The days cycling for the most part took us along the Tauernradweg, the Tauern cycle path. A scenic, well-built path intermittently surfaced with smooth tarmac or fine sandy gravel. The cycle path itself stretches for over 300km from the Hohe Tauern National Park, through Salzburg and then on to the town of Passu in Germany. It would be a well worthy adventure within itself.
Justin easing his way along the beautiful Tauernradweg
Cycling along the path, through shaded woodlands and quiet towns, offering a friendly greeting to all the fellow cyclists we passed by, was an easy paced, relaxing start to the trip. Getting accustomed to the slight difference in bike handling due to the extra 5kgs attached to the seat post didn’t take too long, the bike and the legs both felt good.
We crisscrossed our way over the river as we continued towards Zell am See, the discussion mainly focused on the journey ahead. Justin reeled out the names of all the mountains, mountain passes and various towns we were visiting, many of which he had previously either passed through or stayed at during one of his many former alpine adventures. Jos and myself listened with keen interest, each forming mental images of the journey which lay ahead.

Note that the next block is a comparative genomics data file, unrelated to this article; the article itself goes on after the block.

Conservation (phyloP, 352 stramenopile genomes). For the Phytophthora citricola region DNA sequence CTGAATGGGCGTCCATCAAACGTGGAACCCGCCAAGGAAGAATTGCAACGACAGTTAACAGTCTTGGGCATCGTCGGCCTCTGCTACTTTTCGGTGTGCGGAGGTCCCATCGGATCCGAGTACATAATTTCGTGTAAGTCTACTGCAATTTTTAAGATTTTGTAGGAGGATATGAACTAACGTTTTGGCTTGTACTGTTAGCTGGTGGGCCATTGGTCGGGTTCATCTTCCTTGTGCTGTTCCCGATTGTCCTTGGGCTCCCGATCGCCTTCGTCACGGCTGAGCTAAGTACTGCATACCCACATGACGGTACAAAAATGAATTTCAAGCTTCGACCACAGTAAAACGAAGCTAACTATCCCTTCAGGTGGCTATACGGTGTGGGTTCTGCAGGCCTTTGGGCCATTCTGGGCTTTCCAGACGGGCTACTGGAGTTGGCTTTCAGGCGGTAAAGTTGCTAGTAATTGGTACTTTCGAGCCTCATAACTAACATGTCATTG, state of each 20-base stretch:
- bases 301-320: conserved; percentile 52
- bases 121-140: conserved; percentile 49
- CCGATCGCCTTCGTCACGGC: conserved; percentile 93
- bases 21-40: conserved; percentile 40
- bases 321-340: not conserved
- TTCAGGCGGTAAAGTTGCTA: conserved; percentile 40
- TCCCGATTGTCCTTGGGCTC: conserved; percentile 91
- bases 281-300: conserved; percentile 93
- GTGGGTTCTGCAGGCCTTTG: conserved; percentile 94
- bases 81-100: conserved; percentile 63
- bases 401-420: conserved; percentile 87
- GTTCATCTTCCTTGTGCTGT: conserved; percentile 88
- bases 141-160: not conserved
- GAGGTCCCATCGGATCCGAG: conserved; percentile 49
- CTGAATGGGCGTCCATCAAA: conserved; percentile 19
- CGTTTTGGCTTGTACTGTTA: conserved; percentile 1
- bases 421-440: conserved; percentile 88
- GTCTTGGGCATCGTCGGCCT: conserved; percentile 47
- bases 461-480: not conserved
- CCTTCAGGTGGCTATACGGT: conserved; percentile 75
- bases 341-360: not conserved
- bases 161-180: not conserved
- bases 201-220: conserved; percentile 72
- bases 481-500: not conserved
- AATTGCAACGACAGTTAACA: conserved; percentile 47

We left the quiet cycle path and made good going along the smooth Austrian tarmac. After a few miles the road became quiet, too quiet. A couple of miles further on, the road was barriered with signs warning us of a “Felssturz.” We looked around at each other; what’s a Felssturz? A quick check by Josby got the translation as “Landslide.” It didn’t look promising. We checked the route, it was either a 50+ mile detour, which would have meant we wouldn’t make Zell am See till nightfall. Or else hop the barrier and see what lay ahead. No one was around, we went for it. After a mile or so, the road void of all other signs of life, we came across a number of large rocks and boulders strewn across the tarmac. Not a major landslide, but the thought occurred to me, as it must have done to both Justin and Jos, that these rocks may have freshly fallen down the mountainside. There may well be others up there just waiting to take a tumble. We hastened our pace, weaving in and out of the debris and keeping an ear out for any suspicious noises coming from above. After a couple of miles, we were all relieved to find another barrier, and with haste ducked beneath it and away from the danger zone.
After a short but busy main road section we stopped for a coffee at a petrol station, and then made the final 10-mile push to Zell am See. Justin had pre-booked us into the youth hostel which stood directly on the banks of Lake Zell.
We checked into the hostel, parked the bikes and after a decent shower and kit wash, met up on the garden terrace which overlooked the lake. Sitting in a deck chair, drinking a cool beer, relaxing into the sights and sounds which floated across the surface of the water was heavenly. A swan glided slowly past, I was here, healthy and alive, drinking a cool refreshing beer, watching the sun set at the beginning of what promised to be an epic adventure. Life was good. That night we dined like kings on a feast of pizza, chips and salad. Then, after a few more beers, we said goodnight, ready for the mountains to begin tomorrow.
A lucky shot. Taking a beer beside the lake. Day 1 finished.